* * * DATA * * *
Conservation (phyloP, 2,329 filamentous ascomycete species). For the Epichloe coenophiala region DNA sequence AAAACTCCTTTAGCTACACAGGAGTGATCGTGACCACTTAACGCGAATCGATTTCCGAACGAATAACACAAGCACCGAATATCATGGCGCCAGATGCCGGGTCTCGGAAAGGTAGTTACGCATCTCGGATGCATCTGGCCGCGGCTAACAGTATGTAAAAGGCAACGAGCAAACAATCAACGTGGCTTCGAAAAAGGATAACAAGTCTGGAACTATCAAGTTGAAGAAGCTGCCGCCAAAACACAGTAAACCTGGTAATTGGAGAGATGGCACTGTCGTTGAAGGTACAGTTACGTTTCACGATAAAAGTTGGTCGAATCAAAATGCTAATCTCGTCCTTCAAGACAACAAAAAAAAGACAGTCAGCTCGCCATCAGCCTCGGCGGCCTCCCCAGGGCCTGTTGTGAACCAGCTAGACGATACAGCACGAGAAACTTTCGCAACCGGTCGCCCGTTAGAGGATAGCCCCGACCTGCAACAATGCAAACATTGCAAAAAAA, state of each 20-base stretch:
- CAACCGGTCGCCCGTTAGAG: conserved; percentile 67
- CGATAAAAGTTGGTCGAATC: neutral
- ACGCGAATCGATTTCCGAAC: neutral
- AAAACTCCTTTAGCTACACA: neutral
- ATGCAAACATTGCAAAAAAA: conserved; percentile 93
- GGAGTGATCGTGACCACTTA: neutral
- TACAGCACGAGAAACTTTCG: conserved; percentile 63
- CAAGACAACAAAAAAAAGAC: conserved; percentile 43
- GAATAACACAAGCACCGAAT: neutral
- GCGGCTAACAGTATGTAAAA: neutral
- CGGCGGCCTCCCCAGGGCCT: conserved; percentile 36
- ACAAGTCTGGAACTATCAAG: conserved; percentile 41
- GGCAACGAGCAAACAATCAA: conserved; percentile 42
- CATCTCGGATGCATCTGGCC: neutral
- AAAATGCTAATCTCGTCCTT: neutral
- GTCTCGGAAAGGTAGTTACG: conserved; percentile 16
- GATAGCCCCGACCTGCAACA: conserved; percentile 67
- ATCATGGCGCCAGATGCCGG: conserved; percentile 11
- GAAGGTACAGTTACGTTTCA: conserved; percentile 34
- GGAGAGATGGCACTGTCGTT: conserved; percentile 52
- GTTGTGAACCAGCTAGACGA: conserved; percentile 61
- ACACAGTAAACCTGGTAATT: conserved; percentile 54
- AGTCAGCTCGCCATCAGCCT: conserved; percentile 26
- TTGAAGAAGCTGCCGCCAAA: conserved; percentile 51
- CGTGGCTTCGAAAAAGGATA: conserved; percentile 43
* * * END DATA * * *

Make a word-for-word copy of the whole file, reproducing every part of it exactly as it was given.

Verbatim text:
Conservation (phyloP, 2,329 filamentous ascomycete species). For the Epichloe coenophiala region DNA sequence AAAACTCCTTTAGCTACACAGGAGTGATCGTGACCACTTAACGCGAATCGATTTCCGAACGAATAACACAAGCACCGAATATCATGGCGCCAGATGCCGGGTCTCGGAAAGGTAGTTACGCATCTCGGATGCATCTGGCCGCGGCTAACAGTATGTAAAAGGCAACGAGCAAACAATCAACGTGGCTTCGAAAAAGGATAACAAGTCTGGAACTATCAAGTTGAAGAAGCTGCCGCCAAAACACAGTAAACCTGGTAATTGGAGAGATGGCACTGTCGTTGAAGGTACAGTTACGTTTCACGATAAAAGTTGGTCGAATCAAAATGCTAATCTCGTCCTTCAAGACAACAAAAAAAAGACAGTCAGCTCGCCATCAGCCTCGGCGGCCTCCCCAGGGCCTGTTGTGAACCAGCTAGACGATACAGCACGAGAAACTTTCGCAACCGGTCGCCCGTTAGAGGATAGCCCCGACCTGCAACAATGCAAACATTGCAAAAAAA, state of each 20-base stretch:
- CAACCGGTCGCCCGTTAGAG: conserved; percentile 67
- CGATAAAAGTTGGTCGAATC: neutral
- ACGCGAATCGATTTCCGAAC: neutral
- AAAACTCCTTTAGCTACACA: neutral
- ATGCAAACATTGCAAAAAAA: conserved; percentile 93
- GGAGTGATCGTGACCACTTA: neutral
- TACAGCACGAGAAACTTTCG: conserved; percentile 63
- CAAGACAACAAAAAAAAGAC: conserved; percentile 43
- GAATAACACAAGCACCGAAT: neutral
- GCGGCTAACAGTATGTAAAA: neutral
- CGGCGGCCTCCCCAGGGCCT: conserved; percentile 36
- ACAAGTCTGGAACTATCAAG: conserved; percentile 41
- GGCAACGAGCAAACAATCAA: conserved; percentile 42
- CATCTCGGATGCATCTGGCC: neutral
- AAAATGCTAATCTCGTCCTT: neutral
- GTCTCGGAAAGGTAGTTACG: conserved; percentile 16
- GATAGCCCCGACCTGCAACA: conserved; percentile 67
- ATCATGGCGCCAGATGCCGG: conserved; percentile 11
- GAAGGTACAGTTACGTTTCA: conserved; percentile 34
- GGAGAGATGGCACTGTCGTT: conserved; percentile 52
- GTTGTGAACCAGCTAGACGA: conserved; percentile 61
- ACACAGTAAACCTGGTAATT: conserved; percentile 54
- AGTCAGCTCGCCATCAGCCT: conserved; percentile 26
- TTGAAGAAGCTGCCGCCAAA: conserved; percentile 51
- CGTGGCTTCGAAAAAGGATA: conserved; percentile 43